Software Product Management (SPM) excellence is recognized as a key success factor for software organizations - both in industries delivering software as a product, software and IT as a service, or software embedded in other products. The International Software Product Management Association (ISPMA) is a group of SPM experts from academia and industry that aims at fostering software product management excellence across industries by establishing software product management as a discipline of its own in both academia and industry. This presentation will report on the progress towards establishing, disseminating and maintaining a curriculum and a certifiable body of knowledge on SPM (SPM BoK) that is recognized as the premier source on SPM by all stakeholders.

  • 44. Gorschek, Tony
    et al.
    Svahnberg, Mikael
    Requirements Experience in Practice: Studies of Six Companies2005Ingår i: Engineering and Managing Software Requirements / [ed] Aurum, A.; Wohlin, C., Springer Verlag , 2005, s. 405-426Kapitel i bok, del av antologi (Refereegranskat)
  • 45. Gorschek, Tony
    et al.
    Svahnberg, Mikael
    Borg, Andreas
    Börstler, Jürgen
    Eriksson, Magnus
    Loconsole, AnnaBella
    Sandahl, Kristian
    A Controlled Empirical Evaluation of a Requirements Abstraction Model2007Ingår i: Information and Software Technology, ISSN 0950-5849 , Vol. 49, nr 7, s. 790-805Artikel i tidskrift (Refereegranskat)
    Abstract [en]

    Requirement engineers in industry are faced with the complexity of handling large amounts of requirements as development moves from traditional bespoke projects towards market-driven development. There is a need for usable and useful models that recognize this reality and support the engineers in a continuous effort of choosing which requirements to accept and which to dismiss off hand using the goals and product strategies put forward by management. This paper presents an evaluation of such a model that is built based on needs identified in industry. The evaluation's primary goal is to test the model's usability and usefulness in a lab environment prior to large scale industry piloting, and is a part of a large technology transfer effort. The evaluation uses 179 subjects from three different Swedish Universities, which is a large portion of the university students educated in requirements engineering in Sweden during 2004 and 2005. The results provide a strong indication that the model is indeed both useful and usable and ready for industry trials.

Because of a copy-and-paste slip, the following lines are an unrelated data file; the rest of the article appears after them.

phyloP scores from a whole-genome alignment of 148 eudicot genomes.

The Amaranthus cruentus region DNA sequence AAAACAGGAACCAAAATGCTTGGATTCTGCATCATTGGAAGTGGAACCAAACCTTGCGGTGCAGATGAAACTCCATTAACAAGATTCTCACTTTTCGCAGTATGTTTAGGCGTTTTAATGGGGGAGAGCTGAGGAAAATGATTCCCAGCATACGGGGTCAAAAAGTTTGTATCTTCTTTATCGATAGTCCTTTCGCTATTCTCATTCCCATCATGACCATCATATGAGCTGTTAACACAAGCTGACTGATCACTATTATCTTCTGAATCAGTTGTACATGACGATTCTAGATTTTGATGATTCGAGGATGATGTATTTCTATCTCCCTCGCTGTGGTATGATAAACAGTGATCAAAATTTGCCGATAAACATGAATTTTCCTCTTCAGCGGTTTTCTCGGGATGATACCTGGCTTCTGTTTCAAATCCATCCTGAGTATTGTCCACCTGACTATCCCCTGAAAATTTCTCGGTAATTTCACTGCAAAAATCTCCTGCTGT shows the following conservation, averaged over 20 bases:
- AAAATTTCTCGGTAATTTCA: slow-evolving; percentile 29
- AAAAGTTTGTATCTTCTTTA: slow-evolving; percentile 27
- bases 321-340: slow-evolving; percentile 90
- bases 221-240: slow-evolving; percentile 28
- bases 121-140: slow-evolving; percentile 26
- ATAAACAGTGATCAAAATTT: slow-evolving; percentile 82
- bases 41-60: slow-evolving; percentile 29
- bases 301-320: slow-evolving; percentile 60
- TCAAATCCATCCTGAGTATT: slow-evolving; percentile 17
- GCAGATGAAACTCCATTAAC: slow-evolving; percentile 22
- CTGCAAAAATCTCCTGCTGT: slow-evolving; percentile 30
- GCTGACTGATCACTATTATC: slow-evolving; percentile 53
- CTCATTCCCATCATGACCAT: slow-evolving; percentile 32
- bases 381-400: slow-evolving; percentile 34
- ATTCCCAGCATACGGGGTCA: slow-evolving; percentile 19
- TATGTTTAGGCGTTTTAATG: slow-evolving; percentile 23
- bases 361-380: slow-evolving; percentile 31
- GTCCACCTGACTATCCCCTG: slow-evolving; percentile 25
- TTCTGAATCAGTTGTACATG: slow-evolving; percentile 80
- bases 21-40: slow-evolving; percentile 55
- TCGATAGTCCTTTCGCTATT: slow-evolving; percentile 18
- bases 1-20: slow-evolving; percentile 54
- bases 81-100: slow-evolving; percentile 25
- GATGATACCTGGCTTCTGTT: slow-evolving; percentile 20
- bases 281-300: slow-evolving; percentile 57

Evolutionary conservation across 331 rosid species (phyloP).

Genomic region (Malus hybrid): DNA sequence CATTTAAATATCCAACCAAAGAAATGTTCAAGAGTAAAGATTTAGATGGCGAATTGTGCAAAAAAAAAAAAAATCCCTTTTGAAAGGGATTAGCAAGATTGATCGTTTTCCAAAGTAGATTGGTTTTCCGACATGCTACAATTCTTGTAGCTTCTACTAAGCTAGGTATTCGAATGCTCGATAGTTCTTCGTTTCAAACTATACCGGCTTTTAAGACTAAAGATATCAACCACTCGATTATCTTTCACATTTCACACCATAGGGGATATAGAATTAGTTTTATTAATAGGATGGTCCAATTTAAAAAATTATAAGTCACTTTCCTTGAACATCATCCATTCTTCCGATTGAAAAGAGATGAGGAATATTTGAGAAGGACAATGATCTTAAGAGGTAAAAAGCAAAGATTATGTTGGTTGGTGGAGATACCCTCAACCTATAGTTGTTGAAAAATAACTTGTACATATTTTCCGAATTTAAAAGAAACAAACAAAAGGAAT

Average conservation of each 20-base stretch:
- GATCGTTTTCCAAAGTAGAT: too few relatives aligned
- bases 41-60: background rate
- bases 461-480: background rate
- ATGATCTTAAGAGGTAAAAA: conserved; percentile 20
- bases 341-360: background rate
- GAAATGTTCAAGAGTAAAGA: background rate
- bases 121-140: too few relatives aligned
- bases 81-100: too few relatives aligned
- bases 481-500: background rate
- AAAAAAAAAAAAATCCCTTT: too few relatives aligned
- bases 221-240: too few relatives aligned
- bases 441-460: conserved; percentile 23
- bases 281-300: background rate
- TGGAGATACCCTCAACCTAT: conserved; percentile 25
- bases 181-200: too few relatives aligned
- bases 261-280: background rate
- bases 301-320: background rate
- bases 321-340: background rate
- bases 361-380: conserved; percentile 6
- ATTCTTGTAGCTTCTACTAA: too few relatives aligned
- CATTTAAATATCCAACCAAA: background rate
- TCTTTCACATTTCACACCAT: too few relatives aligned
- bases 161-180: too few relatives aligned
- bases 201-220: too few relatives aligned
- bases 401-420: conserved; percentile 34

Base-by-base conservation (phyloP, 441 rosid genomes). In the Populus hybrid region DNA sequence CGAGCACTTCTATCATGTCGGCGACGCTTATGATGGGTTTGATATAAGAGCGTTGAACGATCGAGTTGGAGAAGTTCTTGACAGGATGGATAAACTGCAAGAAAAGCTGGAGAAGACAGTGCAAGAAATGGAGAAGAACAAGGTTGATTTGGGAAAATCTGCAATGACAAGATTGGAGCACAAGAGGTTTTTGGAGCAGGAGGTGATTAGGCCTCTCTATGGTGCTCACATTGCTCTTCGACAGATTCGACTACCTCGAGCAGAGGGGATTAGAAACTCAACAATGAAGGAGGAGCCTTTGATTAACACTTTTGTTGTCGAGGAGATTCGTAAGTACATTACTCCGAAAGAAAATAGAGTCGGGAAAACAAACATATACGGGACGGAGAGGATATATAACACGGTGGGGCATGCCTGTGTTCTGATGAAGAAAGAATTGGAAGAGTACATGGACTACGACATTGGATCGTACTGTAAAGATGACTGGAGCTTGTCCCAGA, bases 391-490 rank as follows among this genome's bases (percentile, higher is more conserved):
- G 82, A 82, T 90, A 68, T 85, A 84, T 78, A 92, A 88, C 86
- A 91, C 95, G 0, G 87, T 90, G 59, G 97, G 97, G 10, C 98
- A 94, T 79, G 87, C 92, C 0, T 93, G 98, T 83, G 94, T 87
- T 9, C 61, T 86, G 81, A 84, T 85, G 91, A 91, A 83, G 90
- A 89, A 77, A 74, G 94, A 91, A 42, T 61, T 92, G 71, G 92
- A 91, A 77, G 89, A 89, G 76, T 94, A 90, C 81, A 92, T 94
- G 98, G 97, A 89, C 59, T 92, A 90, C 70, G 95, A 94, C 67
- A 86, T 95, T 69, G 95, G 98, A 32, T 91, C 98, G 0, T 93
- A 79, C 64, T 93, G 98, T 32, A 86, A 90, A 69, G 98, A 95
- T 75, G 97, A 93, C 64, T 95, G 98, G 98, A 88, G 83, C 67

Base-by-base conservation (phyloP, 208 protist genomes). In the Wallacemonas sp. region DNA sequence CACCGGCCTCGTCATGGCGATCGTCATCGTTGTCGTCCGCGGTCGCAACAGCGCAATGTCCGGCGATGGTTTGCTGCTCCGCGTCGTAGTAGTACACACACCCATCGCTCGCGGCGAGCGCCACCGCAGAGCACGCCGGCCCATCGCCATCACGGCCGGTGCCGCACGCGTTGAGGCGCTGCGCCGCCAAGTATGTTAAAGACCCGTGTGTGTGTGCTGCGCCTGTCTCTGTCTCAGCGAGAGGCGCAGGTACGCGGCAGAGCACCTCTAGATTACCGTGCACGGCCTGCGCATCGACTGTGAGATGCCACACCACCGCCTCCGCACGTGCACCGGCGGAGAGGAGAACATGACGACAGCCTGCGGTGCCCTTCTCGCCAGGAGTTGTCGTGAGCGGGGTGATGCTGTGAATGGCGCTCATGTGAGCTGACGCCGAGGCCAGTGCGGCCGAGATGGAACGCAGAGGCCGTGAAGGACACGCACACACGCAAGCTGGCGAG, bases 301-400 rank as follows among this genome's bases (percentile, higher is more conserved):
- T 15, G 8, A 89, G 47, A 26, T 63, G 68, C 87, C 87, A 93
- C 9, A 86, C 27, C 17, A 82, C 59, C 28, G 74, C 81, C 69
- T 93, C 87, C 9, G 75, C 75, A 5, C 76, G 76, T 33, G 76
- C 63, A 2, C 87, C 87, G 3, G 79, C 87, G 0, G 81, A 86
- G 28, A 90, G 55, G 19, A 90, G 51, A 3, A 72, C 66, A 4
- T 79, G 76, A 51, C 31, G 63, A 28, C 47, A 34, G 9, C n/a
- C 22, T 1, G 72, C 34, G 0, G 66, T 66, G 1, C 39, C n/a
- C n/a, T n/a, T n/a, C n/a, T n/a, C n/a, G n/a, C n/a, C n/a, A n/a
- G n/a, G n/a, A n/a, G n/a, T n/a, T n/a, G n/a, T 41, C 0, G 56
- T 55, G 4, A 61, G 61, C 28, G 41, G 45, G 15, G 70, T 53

• 46. Gorschek, Tony
    et al.
    Svahnberg, Mikael
    Tejle, Kaarina
    Introduction and Application of a Lightweight Requirements Engineering Process2003Konferensbidrag (Refereegranskat)
    Abstract [en]

    The lack of an adequate requirements specification is often blamed for the failure of many IT investments. Naturally, the requirements specification is the product of a requirements engineering process. Methods are required to evaluate the current requirements engineering process and identify where improvements are necessary making it possible to produce requirement specifications of high quality. Existing requirements engineering evaluation methods are often large, costly and time-consuming to use. Therefore we introduce a lightweight evaluation method, which we use to evaluate four industry projects. In this paper we outline the evaluation method, describe four industrial applications of the method and present an analysis of the findings. The results suggest that the proposed evaluation method is useful and the studied cases to a large extent have adequate requirements engineering processes although many important aspects are missing from their respective processes.

  • 47. Gorschek, Tony
    et al.
    Svensson, Richard Berntsson
    Regnell, Björn
    Quality Requirements in Practice: An Interview Study in Requirements Engineering for Embedded Systems2009Konferensbidrag (Refereegranskat)
  • 48. Gorschek, Tony
    et al.
    Tejle, Kaarina
    Svahnberg, Mikael
    A Study of the State of Requirements Engineering in Four Industry Cases2002Konferensbidrag (Refereegranskat)
  • 49. Gorschek, Tony
    et al.
    Tempero, Ewan
    Angelis, Lefteris
    A large-scale empirical study of practitioners' use of object-oriented concepts2010Konferensbidrag (Refereegranskat)
    Abstract [en]